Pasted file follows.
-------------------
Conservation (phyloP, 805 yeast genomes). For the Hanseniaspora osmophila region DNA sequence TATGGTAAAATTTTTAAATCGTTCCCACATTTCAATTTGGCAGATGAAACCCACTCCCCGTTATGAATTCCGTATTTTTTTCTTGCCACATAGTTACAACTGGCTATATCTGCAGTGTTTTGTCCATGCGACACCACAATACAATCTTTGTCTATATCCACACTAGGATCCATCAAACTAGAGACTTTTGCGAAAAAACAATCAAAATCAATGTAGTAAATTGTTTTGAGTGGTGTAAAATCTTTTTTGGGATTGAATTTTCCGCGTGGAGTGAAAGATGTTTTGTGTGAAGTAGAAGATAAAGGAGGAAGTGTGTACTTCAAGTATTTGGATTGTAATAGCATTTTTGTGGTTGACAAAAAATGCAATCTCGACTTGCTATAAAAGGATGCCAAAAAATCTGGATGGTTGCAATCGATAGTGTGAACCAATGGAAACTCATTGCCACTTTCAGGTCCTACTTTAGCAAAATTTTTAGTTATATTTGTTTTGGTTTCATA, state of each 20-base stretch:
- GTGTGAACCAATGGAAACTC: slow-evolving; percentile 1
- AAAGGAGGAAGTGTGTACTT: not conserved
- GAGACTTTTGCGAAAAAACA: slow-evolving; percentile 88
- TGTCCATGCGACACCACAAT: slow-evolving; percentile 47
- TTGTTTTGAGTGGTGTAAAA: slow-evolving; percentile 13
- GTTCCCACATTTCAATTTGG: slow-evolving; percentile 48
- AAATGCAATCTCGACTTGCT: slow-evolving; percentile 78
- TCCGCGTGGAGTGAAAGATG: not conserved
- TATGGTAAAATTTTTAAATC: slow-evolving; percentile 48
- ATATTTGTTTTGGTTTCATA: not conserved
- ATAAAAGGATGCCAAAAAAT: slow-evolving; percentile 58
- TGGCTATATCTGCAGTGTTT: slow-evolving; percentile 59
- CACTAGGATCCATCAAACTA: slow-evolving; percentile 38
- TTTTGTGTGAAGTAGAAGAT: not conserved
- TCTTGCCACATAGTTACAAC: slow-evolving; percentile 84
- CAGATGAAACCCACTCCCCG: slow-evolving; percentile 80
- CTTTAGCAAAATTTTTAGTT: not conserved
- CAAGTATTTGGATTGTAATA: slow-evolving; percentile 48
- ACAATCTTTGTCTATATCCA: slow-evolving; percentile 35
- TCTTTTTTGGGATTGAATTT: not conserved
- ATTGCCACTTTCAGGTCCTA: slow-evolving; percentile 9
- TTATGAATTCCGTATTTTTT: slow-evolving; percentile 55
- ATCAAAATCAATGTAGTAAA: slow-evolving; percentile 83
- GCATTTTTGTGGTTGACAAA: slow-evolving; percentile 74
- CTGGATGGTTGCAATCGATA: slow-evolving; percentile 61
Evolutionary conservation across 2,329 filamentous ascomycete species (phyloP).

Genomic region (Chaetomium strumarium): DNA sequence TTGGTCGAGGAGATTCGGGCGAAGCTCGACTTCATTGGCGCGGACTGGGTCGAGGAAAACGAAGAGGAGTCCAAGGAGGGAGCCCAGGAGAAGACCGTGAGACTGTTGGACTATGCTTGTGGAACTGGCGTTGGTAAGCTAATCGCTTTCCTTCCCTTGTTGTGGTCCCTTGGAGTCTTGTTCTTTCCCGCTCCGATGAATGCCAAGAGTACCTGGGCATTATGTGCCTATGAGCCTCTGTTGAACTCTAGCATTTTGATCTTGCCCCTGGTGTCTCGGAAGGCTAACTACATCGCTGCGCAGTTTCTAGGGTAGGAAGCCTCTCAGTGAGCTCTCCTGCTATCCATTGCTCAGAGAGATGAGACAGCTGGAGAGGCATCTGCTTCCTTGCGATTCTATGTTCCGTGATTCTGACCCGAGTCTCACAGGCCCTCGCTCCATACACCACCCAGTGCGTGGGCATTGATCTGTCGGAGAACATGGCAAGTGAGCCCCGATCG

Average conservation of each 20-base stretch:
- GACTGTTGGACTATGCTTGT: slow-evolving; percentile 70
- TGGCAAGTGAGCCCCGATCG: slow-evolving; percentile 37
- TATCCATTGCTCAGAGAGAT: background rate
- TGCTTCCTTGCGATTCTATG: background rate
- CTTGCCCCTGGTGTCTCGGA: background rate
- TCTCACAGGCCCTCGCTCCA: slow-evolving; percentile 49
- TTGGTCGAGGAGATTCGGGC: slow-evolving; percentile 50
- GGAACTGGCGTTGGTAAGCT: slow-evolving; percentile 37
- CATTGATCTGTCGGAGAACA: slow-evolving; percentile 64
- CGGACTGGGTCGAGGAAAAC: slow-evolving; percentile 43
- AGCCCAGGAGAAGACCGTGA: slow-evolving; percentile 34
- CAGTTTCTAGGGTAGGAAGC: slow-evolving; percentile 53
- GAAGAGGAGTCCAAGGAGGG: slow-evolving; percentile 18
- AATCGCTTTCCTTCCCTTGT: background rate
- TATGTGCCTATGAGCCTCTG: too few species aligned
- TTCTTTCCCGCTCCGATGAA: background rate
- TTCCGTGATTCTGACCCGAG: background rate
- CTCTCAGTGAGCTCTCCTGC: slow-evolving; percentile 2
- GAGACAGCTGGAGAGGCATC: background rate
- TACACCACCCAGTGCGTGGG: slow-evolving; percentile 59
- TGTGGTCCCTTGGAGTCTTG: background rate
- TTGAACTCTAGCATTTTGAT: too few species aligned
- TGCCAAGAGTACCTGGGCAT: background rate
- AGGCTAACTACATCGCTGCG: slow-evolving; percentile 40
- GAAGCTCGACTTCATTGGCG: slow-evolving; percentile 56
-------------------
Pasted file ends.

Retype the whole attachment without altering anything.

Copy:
Conservation (phyloP, 805 yeast genomes). For the Hanseniaspora osmophila region DNA sequence TATGGTAAAATTTTTAAATCGTTCCCACATTTCAATTTGGCAGATGAAACCCACTCCCCGTTATGAATTCCGTATTTTTTTCTTGCCACATAGTTACAACTGGCTATATCTGCAGTGTTTTGTCCATGCGACACCACAATACAATCTTTGTCTATATCCACACTAGGATCCATCAAACTAGAGACTTTTGCGAAAAAACAATCAAAATCAATGTAGTAAATTGTTTTGAGTGGTGTAAAATCTTTTTTGGGATTGAATTTTCCGCGTGGAGTGAAAGATGTTTTGTGTGAAGTAGAAGATAAAGGAGGAAGTGTGTACTTCAAGTATTTGGATTGTAATAGCATTTTTGTGGTTGACAAAAAATGCAATCTCGACTTGCTATAAAAGGATGCCAAAAAATCTGGATGGTTGCAATCGATAGTGTGAACCAATGGAAACTCATTGCCACTTTCAGGTCCTACTTTAGCAAAATTTTTAGTTATATTTGTTTTGGTTTCATA, state of each 20-base stretch:
- GTGTGAACCAATGGAAACTC: slow-evolving; percentile 1
- AAAGGAGGAAGTGTGTACTT: not conserved
- GAGACTTTTGCGAAAAAACA: slow-evolving; percentile 88
- TGTCCATGCGACACCACAAT: slow-evolving; percentile 47
- TTGTTTTGAGTGGTGTAAAA: slow-evolving; percentile 13
- GTTCCCACATTTCAATTTGG: slow-evolving; percentile 48
- AAATGCAATCTCGACTTGCT: slow-evolving; percentile 78
- TCCGCGTGGAGTGAAAGATG: not conserved
- TATGGTAAAATTTTTAAATC: slow-evolving; percentile 48
- ATATTTGTTTTGGTTTCATA: not conserved
- ATAAAAGGATGCCAAAAAAT: slow-evolving; percentile 58
- TGGCTATATCTGCAGTGTTT: slow-evolving; percentile 59
- CACTAGGATCCATCAAACTA: slow-evolving; percentile 38
- TTTTGTGTGAAGTAGAAGAT: not conserved
- TCTTGCCACATAGTTACAAC: slow-evolving; percentile 84
- CAGATGAAACCCACTCCCCG: slow-evolving; percentile 80
- CTTTAGCAAAATTTTTAGTT: not conserved
- CAAGTATTTGGATTGTAATA: slow-evolving; percentile 48
- ACAATCTTTGTCTATATCCA: slow-evolving; percentile 35
- TCTTTTTTGGGATTGAATTT: not conserved
- ATTGCCACTTTCAGGTCCTA: slow-evolving; percentile 9
- TTATGAATTCCGTATTTTTT: slow-evolving; percentile 55
- ATCAAAATCAATGTAGTAAA: slow-evolving; percentile 83
- GCATTTTTGTGGTTGACAAA: slow-evolving; percentile 74
- CTGGATGGTTGCAATCGATA: slow-evolving; percentile 61
Evolutionary conservation across 2,329 filamentous ascomycete species (phyloP).

Genomic region (Chaetomium strumarium): DNA sequence TTGGTCGAGGAGATTCGGGCGAAGCTCGACTTCATTGGCGCGGACTGGGTCGAGGAAAACGAAGAGGAGTCCAAGGAGGGAGCCCAGGAGAAGACCGTGAGACTGTTGGACTATGCTTGTGGAACTGGCGTTGGTAAGCTAATCGCTTTCCTTCCCTTGTTGTGGTCCCTTGGAGTCTTGTTCTTTCCCGCTCCGATGAATGCCAAGAGTACCTGGGCATTATGTGCCTATGAGCCTCTGTTGAACTCTAGCATTTTGATCTTGCCCCTGGTGTCTCGGAAGGCTAACTACATCGCTGCGCAGTTTCTAGGGTAGGAAGCCTCTCAGTGAGCTCTCCTGCTATCCATTGCTCAGAGAGATGAGACAGCTGGAGAGGCATCTGCTTCCTTGCGATTCTATGTTCCGTGATTCTGACCCGAGTCTCACAGGCCCTCGCTCCATACACCACCCAGTGCGTGGGCATTGATCTGTCGGAGAACATGGCAAGTGAGCCCCGATCG

Average conservation of each 20-base stretch:
- GACTGTTGGACTATGCTTGT: slow-evolving; percentile 70
- TGGCAAGTGAGCCCCGATCG: slow-evolving; percentile 37
- TATCCATTGCTCAGAGAGAT: background rate
- TGCTTCCTTGCGATTCTATG: background rate
- CTTGCCCCTGGTGTCTCGGA: background rate
- TCTCACAGGCCCTCGCTCCA: slow-evolving; percentile 49
- TTGGTCGAGGAGATTCGGGC: slow-evolving; percentile 50
- GGAACTGGCGTTGGTAAGCT: slow-evolving; percentile 37
- CATTGATCTGTCGGAGAACA: slow-evolving; percentile 64
- CGGACTGGGTCGAGGAAAAC: slow-evolving; percentile 43
- AGCCCAGGAGAAGACCGTGA: slow-evolving; percentile 34
- CAGTTTCTAGGGTAGGAAGC: slow-evolving; percentile 53
- GAAGAGGAGTCCAAGGAGGG: slow-evolving; percentile 18
- AATCGCTTTCCTTCCCTTGT: background rate
- TATGTGCCTATGAGCCTCTG: too few species aligned
- TTCTTTCCCGCTCCGATGAA: background rate
- TTCCGTGATTCTGACCCGAG: background rate
- CTCTCAGTGAGCTCTCCTGC: slow-evolving; percentile 2
- GAGACAGCTGGAGAGGCATC: background rate
- TACACCACCCAGTGCGTGGG: slow-evolving; percentile 59
- TGTGGTCCCTTGGAGTCTTG: background rate
- TTGAACTCTAGCATTTTGAT: too few species aligned
- TGCCAAGAGTACCTGGGCAT: background rate
- AGGCTAACTACATCGCTGCG: slow-evolving; percentile 40
- GAAGCTCGACTTCATTGGCG: slow-evolving; percentile 56